Is it better to add a named driver to your existing car insurance policy or for them to take out temporary cover?
Whether it's a family member who regularly drives your car or a friend who wants to borrow it for a weekend, you have different options when insuring someone else to drive your car.
Experienced named drivers
If you’re a young or inexperienced driver, adding someone more experienced to your policy can actually get you a cheaper premium.
With some insurers you could even build up your own no-claims discount, which is a great way for young drivers to keep costs to a minimum when getting their first policy as a main driver.
Younger named drivers
Adding an inexperienced named driver to your policy will usually push your premiums up.
Insurers see under-25s as the riskiest group, so it makes sense to take a student son or daughter off your annual policy if they’re not going to be around much.
You can still allow them to drive when they return over the holidays by taking out temporary cover.
What about learner drivers? Consider a learner driver policy as some insurers refuse to cover younger learners on existing policies and others will charge a horrendous premium.
How much does adding a driver cost?
Lots of factors can affect the price of your insurance when adding a driver to your policy:
- The age and marital status of the additional driver.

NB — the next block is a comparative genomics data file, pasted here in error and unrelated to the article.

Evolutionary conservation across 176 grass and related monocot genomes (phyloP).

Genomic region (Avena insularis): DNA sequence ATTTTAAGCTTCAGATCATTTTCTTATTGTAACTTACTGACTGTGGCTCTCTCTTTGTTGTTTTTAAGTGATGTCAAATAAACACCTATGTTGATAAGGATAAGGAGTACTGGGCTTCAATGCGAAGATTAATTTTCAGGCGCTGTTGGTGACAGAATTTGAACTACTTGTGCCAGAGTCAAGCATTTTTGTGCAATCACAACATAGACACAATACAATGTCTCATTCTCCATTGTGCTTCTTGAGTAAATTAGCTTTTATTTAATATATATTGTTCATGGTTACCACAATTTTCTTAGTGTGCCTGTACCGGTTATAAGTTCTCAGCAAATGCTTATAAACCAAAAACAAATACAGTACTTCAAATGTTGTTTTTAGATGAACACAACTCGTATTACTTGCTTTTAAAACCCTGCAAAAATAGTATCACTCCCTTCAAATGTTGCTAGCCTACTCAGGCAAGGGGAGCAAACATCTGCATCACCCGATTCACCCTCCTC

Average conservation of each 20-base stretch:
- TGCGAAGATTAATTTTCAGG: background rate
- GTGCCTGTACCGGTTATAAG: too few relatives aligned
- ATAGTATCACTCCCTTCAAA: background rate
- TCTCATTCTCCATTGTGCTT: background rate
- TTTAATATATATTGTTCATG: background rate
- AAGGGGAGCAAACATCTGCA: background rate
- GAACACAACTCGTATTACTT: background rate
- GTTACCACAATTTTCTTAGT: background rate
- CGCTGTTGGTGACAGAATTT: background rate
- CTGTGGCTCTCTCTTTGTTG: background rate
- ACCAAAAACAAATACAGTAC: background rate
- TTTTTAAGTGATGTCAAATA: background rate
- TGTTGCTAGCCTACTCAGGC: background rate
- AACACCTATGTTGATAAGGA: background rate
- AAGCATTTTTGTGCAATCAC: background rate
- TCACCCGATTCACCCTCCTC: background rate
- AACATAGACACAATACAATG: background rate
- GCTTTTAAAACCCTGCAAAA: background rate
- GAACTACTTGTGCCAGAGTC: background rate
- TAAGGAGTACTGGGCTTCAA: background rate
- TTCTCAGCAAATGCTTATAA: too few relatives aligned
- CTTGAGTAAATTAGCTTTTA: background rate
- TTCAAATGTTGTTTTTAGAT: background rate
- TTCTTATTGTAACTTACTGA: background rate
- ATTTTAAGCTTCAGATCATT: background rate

- Their relationship to the policyholder.
- If they own or drive another vehicle (some insurers may give a discount if the additional driver uses another car).
- Their licence (type, how long they’ve had it and any DVLA-reported medical conditions or disabilities).
- Their driving history (any claims and convictions).
You’ll need to pay a standard amendment fee, usually between £15 and £30, on top of any changes to your premium.
If you’re adding a driver several times a year, you’ll be paying successive admin fees, so it might be cheaper to keep them on your policy permanently.
Getting temporary cover
An alternative to adding a driver to your existing policy is to take out a separate temporary car insurance policy, covering from one to 28 days.
But bear in mind that most insurers don’t offer temporary cover to drivers aged under 21.
How much does temporary cover cost?
Typically, it’s more costly over 12 months, but if you only need short term cover for an additional driver - for a weekend away or a holiday, for example – it might work out cheaper.
The amount will depend on various factors such as age, claims history, and the make and model of the car.
What happens after an accident?
With a temporary insurance policy, the new driver - and their insurer – is responsible for any accidents or damage they cause.
If a named driver has an accident in your car, it could push up your insurance costs in future and affect your no-claims discount.
What about third party insurance?
Many drivers think you’re covered third party to drive other vehicles provided that you’re fully comp on your own car and have the owner’s permission, but that’s not always the case.
Even if your policy states you’re covered to drive other cars on third party, be sure to check with your insurer first, as cover depends on things like age, job and the car itself.
If you’re covered, it might be for emergencies only and not regular use of another car.
And if you’re under 25, you can pretty much rule our driving other cars on third party altogether.